All of the design elements that went into 108 reflect Giorgetti’s intrinsic values, which combine the company’s rich heritage with the latest technological advancements. Their distinctive ethos is evident throughout, from the media lounge, where the Skyline modular sofa boasts exquisite leather trim alongside a coordinating leather ottoman and bouclé Topaze poofs, to the marble room (arguably the most magnificent waiting room in all of New York City), debuting Giorgetti’s ‘1819’ chandelier, a massive undertaking thanks to the rooms over 15 ft. ceilings and landmarked status. Other pieces include the private dining room’s centerpiece — a 14-foot-long, over 500-pound farm table which was sourced from a single piece of wood, lacquered, and installed in what Giorgetti’s Business Development Leader Andrew Griffin described as “an engineering feat.” Elsewhere, the game room’s custom leather-clad Foosball table and white leather (AGO) sofa in the entertainment lounge represent the firm’s signature merging of multiple materials, in this case leather, stone, metal and wood.

“Giorgetti’s passion for beautiful yet functional design and consideration of each and every detail are what attracted us to them; they understand classic elegance and comfort like none other,” noted Alveranga. “We were thrilled to be able to work with them on this curated experience that residents will enjoy for years to come.”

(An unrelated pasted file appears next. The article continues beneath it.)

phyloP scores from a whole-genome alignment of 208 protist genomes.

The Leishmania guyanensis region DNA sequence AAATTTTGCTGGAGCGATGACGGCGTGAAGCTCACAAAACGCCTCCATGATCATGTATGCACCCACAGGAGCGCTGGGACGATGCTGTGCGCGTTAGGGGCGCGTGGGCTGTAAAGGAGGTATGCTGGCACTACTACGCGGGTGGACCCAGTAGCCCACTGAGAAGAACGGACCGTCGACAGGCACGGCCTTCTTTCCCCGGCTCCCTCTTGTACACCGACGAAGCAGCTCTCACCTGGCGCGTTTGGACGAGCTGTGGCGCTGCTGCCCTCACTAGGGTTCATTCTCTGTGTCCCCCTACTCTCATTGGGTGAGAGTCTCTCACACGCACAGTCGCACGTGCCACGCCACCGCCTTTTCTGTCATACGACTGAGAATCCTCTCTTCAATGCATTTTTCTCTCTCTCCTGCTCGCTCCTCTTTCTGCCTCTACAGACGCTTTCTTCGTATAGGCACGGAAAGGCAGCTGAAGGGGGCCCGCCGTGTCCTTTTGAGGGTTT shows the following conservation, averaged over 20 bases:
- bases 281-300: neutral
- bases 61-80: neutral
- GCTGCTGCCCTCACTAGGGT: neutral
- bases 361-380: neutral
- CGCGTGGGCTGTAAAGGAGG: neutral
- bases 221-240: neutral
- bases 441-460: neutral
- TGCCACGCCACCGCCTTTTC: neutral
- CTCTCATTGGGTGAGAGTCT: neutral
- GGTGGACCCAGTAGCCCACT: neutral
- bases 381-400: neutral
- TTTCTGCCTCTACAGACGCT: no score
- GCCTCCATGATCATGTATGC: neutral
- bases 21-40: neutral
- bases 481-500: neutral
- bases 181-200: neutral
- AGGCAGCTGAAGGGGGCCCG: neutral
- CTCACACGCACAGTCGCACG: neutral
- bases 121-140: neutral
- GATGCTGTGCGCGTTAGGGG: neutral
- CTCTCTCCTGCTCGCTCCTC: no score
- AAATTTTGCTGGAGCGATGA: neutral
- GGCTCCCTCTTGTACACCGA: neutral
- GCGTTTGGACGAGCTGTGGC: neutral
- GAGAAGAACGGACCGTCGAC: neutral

These sophisticated spaces are being brought to life courtesy of operator Urban Playground with wide-ranging programming that includes everything from Pilates classes taught by the best in the industry, to in-home spa treatments by renowned estheticians, award winning Sommelier-led wine tastings, and kids’ story-hours with children’s favorite authors, and more.

Currently, there are nine available residences listed for sale, with prices ranging between $1,980,000 and $24,450,000. For more information, visit

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Architect Marc Appleton Updates An 1891 California Compound

East Coast heirs and heiresses have long lived well in Montecito, California, discovering it as far back as the 1890s. By the Roaring Twenties, half of Hollywood had made it a weekend getaway. Stars and celebrities still reign here, living large in houses old and new.

Our homeowners have created a charming compound for themselves from the out-buildings of an estate first established in 1891 by Philadelphian Isaac C. Waterman. Marc Appleton, architect and noted historian on California architecture, served as their North Star.